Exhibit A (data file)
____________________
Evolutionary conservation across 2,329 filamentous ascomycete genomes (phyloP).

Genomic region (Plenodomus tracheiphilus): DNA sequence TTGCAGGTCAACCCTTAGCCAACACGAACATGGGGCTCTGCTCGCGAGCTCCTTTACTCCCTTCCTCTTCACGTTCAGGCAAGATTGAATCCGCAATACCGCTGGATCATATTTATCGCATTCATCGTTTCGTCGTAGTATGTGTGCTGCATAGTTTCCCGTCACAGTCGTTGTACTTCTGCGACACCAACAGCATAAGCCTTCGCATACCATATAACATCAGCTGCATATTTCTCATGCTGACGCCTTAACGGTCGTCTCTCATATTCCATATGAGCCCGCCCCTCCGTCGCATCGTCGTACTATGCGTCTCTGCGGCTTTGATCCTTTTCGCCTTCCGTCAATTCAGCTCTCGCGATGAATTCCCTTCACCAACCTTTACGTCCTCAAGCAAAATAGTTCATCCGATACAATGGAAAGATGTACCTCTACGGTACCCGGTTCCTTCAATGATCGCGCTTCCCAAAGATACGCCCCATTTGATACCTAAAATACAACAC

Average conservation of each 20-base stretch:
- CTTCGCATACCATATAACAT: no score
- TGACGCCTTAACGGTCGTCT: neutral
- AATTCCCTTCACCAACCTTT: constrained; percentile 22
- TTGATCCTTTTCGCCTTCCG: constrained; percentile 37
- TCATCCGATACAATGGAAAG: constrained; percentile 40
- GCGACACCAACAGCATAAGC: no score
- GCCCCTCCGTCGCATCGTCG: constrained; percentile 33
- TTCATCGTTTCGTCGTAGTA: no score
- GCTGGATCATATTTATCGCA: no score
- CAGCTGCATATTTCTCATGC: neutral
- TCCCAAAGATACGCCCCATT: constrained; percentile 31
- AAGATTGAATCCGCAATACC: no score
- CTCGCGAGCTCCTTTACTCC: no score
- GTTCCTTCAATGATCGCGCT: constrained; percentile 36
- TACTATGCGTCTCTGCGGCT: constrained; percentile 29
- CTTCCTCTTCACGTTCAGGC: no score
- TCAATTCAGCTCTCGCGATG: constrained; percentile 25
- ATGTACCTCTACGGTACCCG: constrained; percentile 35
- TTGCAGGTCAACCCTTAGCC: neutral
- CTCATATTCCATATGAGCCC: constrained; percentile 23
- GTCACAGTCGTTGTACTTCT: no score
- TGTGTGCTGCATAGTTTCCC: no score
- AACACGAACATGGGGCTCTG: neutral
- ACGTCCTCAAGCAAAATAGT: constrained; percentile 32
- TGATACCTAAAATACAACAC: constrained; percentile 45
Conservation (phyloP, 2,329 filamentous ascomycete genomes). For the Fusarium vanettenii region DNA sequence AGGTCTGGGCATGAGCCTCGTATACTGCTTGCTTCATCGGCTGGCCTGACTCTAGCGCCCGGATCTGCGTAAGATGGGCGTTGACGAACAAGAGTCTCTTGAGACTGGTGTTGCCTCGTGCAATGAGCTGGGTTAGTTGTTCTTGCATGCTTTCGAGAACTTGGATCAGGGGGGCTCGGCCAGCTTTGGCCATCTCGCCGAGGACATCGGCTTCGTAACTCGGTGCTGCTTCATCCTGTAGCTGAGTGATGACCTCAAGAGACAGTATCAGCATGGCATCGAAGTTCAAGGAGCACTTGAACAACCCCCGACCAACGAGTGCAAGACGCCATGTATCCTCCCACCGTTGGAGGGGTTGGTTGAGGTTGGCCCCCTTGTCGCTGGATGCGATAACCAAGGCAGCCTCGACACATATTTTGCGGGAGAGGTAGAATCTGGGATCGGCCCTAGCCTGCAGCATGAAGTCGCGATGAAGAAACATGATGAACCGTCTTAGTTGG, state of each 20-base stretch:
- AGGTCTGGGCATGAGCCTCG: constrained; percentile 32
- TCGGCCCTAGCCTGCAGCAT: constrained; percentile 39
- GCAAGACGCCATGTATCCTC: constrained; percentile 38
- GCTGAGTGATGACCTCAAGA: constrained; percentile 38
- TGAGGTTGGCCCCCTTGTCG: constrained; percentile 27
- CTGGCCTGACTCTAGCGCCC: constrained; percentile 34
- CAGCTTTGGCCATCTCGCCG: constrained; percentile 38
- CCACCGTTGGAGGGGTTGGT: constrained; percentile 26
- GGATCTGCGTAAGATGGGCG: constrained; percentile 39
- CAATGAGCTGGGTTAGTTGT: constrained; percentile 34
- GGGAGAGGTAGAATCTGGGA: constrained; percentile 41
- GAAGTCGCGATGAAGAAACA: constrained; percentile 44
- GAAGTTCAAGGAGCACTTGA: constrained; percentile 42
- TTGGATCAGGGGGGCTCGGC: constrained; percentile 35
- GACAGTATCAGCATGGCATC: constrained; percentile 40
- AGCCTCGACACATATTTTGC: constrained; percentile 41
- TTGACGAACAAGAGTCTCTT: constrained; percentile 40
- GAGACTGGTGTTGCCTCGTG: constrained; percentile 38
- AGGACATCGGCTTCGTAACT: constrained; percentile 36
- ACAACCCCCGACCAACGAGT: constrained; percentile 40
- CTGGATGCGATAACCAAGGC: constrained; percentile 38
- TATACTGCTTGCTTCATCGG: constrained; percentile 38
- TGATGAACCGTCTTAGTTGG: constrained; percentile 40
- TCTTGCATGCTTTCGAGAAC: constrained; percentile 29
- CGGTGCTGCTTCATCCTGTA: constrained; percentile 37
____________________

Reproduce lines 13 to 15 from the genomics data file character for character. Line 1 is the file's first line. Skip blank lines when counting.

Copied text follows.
- CAGCTGCATATTTCTCATGC: neutral
- TCCCAAAGATACGCCCCATT: constrained; percentile 31
- AAGATTGAATCCGCAATACC: no score